Placing a counter variable w/in double quotes

I'm a beginner at C++ with a project to complete where I have a variable amount of data output files (~100)  I need to write to in my program.  I originally had 100 files that I painstakinly typed out in a two-dimensional array format that I was able to systematically open each loop of 100 times for writing to.  But now I need to fix the program so that I can have a variable amount of files, so I was wondering how I could create a loop to declare a varying amount of output files with a given name (such as File1.dat, File2.dat, . . . Filex.dat).  My only thought was to somehow put a counter within the quotations of the array format ("File(counter).dat") but I have no knowledge on how to do this.  Thank you for any help you can provide.
wtc108Asked:
Who is Participating?
 
PC-AlexConnect With a Mentor Commented:
wtc108,

try this code:

#typedef DAT_FILE_STRING char[20]

const int nNumberOfFiles = 100;
int i;
DAT_FILE_STRING Fileout[nNumberOfFiles];

for (i = 0; i < nNumberOfFiles; i++)
{
    sprintf(Fileout[i], "File%d.dat", i);
}

this does exactly what you want.
0
 
wtc108Author Commented:
Edited text of question
0
 
trestanCommented:
If you want to append a number to the end of a string, you can use _itoa() to convert the number to char, then add it to the end of the string. I think in this way, you do not need to type each file name by yourself.
0
Free Tool: Port Scanner

Check which ports are open to the outside world. Helps make sure that your firewall rules are working as intended.

One of a set of tools we are providing to everyone as a way of saying thank you for being a part of the community.

 
snoeglerCommented:
One other way would be the following:

int counter;
char temp[256];
for(counter=0;counter<100;counte{r++) {
sprintf(temp,"file%d.dat",counter); // this produces something like "file<counter>.dat"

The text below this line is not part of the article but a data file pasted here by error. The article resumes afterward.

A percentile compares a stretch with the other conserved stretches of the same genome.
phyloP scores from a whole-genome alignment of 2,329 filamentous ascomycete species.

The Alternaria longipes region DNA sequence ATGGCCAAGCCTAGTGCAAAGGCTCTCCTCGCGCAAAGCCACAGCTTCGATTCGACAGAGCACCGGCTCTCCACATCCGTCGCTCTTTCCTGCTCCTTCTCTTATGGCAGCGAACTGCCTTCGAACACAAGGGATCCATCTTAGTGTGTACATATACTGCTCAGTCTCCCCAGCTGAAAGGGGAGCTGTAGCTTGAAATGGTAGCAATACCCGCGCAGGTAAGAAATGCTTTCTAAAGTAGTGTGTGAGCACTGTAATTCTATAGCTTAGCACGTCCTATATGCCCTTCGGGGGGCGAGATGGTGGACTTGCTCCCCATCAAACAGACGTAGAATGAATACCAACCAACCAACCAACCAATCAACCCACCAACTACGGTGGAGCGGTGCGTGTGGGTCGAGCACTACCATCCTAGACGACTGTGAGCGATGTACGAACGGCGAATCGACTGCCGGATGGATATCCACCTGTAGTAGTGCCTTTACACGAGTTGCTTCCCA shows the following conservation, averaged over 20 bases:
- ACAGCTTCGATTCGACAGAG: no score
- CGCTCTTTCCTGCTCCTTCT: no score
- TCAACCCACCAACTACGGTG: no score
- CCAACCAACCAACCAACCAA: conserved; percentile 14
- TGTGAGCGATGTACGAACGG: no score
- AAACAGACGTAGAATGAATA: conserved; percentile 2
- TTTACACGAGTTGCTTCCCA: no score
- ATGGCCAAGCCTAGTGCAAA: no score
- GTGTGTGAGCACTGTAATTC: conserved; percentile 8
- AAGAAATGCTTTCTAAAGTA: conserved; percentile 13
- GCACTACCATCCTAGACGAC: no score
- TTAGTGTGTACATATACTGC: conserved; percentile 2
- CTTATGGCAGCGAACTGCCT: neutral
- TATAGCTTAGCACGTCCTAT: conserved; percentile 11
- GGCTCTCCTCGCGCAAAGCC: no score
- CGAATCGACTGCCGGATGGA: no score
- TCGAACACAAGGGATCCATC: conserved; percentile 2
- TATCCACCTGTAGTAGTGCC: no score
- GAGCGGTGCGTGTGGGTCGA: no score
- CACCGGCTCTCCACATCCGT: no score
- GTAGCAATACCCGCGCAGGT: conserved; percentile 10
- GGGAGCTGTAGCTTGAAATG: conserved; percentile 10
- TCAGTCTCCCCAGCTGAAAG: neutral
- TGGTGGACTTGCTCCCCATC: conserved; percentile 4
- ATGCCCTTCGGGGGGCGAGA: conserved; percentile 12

puts(temp);
}

This example will output the following:
file0.dat
file1.dat
file2.dat
.
file99.dat

0
 
alexoCommented:
>> sprintf(temp,"file%d.dat",counter);
Bad karma!  In C++ you use a strstream (or stringstream, depending on you compiler's lavel of conformance).
0
 
ozoCommented:
(I might have thought bad karma would have been having to use different things depending on your compiler's level of conformance, rather than something more portable)
0
 
wtc108Author Commented:
I got the file list to output using the answer provided by Snoegler, but this didn't allow me to use these strings for opening files.  What I need is to open 1 file at a time (each consecuative iteration) starting at File1.dat through File<x>.dat.  I need to use an

outFile.open("File1.dat")  up  to "File<x>.dat"

  The only way I thought I'd be able to accomplish this would be to have a two-dimensional array

char Fileout[100][20] = {"File1.dat", "File2.dat", . . . "File<x>.dat"};

 so that I could use a file open statement like

 outFile.open(Fileout[counter]

 at the beginning of my loop of each iteration.  But this caused the excessive typeing in the Fileout declaration and lack of varability in number of files.  I was wondering how I could go about storing the strings, that is

 "File1.dat" into element Fileout[0], . . . "File<x>.dat" into element Fileout[x-1]

, by using some type of loop.  In the answer you provided, I tried editing out the puts(temp) line and adding a line to copy the temp string into the first element of a two-dimensional array but I could not get this to work due to my beginning skills at programming.  
If you can think of a way to put a counter inside the quotes and then copy these individual strings to each element of  a two dimensional array for use of opening files please let me know or if you can think of another way around my little problem (I'm sure there's plenty).  Thanks a lot.
0
 
snoeglerCommented:
I think i didn't precisely answer your question. Consider the following:

char filename[200];
FILE outfile;

for(i=0;i<100;i++) {
sprintf(filename,"file%d.dat",i);   // filename contains for example with i==12 "file12.dat"
outfile.Open(filename);                // outfile opens file "file<i>.dat"
DoSomethingWith(outfile);         // here you could do what you want with "file<i>.dat"
outfile.Close();                             // close the file
}

To show you a working example:

#include <stdio.h>

int main(int argc,char *argv[])
{
   FILE *fp;
   int counter;
   char filename[200];

   for(counter=0;counter<100;counter++) {
      sprintf(filename,"file%d.dat",counter);
      fp  =fopen(filename,"wb");
      fprintf(fp,"This is the file %s\n",filename);
      fclose(fp);
   }
}
0
 
trestanCommented:
It is a bad habit to reject an answer because the codes were not written out for you. You can get a readily avaible codes from here for once, but you can not expect to let others do your job all the time. You must learn from the clues provided and try to coding by yourself.
0
Question has a verified solution.

Are you are experiencing a similar issue? Get a personalized answer when you ask a related question.

Have a better answer? Share it in a comment.

All Courses

From novice to tech pro — start learning today.